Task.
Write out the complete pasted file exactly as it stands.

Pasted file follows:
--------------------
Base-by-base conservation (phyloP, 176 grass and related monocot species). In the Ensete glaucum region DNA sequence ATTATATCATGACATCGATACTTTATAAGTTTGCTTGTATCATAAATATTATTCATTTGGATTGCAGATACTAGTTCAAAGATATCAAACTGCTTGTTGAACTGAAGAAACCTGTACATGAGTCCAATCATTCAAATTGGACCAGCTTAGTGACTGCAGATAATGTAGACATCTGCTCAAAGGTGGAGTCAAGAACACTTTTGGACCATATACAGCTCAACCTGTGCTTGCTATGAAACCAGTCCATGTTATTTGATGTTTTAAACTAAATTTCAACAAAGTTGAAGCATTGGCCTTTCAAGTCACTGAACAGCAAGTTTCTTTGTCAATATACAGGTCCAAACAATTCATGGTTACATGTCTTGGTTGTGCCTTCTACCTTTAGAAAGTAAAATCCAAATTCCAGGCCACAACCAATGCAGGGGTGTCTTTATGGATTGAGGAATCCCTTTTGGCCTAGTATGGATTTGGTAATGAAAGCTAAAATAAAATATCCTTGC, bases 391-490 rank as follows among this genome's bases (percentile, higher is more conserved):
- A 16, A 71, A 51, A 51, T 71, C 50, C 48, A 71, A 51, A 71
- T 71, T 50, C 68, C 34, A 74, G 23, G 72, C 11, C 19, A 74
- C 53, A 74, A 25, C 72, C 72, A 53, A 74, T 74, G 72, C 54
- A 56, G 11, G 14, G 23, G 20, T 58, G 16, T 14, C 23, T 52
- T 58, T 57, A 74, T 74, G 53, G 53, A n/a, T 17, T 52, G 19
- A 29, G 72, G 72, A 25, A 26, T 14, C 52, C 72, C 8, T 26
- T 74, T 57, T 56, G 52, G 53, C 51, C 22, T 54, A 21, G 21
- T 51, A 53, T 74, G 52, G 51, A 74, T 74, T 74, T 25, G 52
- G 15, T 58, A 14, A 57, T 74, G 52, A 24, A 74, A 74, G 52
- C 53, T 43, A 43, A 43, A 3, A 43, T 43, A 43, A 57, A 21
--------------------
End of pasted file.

Base-by-base conservation (phyloP, 176 grass and related monocot species). In the Ensete glaucum region DNA sequence ATTATATCATGACATCGATACTTTATAAGTTTGCTTGTATCATAAATATTATTCATTTGGATTGCAGATACTAGTTCAAAGATATCAAACTGCTTGTTGAACTGAAGAAACCTGTACATGAGTCCAATCATTCAAATTGGACCAGCTTAGTGACTGCAGATAATGTAGACATCTGCTCAAAGGTGGAGTCAAGAACACTTTTGGACCATATACAGCTCAACCTGTGCTTGCTATGAAACCAGTCCATGTTATTTGATGTTTTAAACTAAATTTCAACAAAGTTGAAGCATTGGCCTTTCAAGTCACTGAACAGCAAGTTTCTTTGTCAATATACAGGTCCAAACAATTCATGGTTACATGTCTTGGTTGTGCCTTCTACCTTTAGAAAGTAAAATCCAAATTCCAGGCCACAACCAATGCAGGGGTGTCTTTATGGATTGAGGAATCCCTTTTGGCCTAGTATGGATTTGGTAATGAAAGCTAAAATAAAATATCCTTGC, bases 391-490 rank as follows among this genome's bases (percentile, higher is more conserved):
- A 16, A 71, A 51, A 51, T 71, C 50, C 48, A 71, A 51, A 71
- T 71, T 50, C 68, C 34, A 74, G 23, G 72, C 11, C 19, A 74
- C 53, A 74, A 25, C 72, C 72, A 53, A 74, T 74, G 72, C 54
- A 56, G 11, G 14, G 23, G 20, T 58, G 16, T 14, C 23, T 52
- T 58, T 57, A 74, T 74, G 53, G 53, A n/a, T 17, T 52, G 19
- A 29, G 72, G 72, A 25, A 26, T 14, C 52, C 72, C 8, T 26
- T 74, T 57, T 56, G 52, G 53, C 51, C 22, T 54, A 21, G 21
- T 51, A 53, T 74, G 52, G 51, A 74, T 74, T 74, T 25, G 52
- G 15, T 58, A 14, A 57, T 74, G 52, A 24, A 74, A 74, G 52
- C 53, T 43, A 43, A 43, A 3, A 43, T 43, A 43, A 57, A 21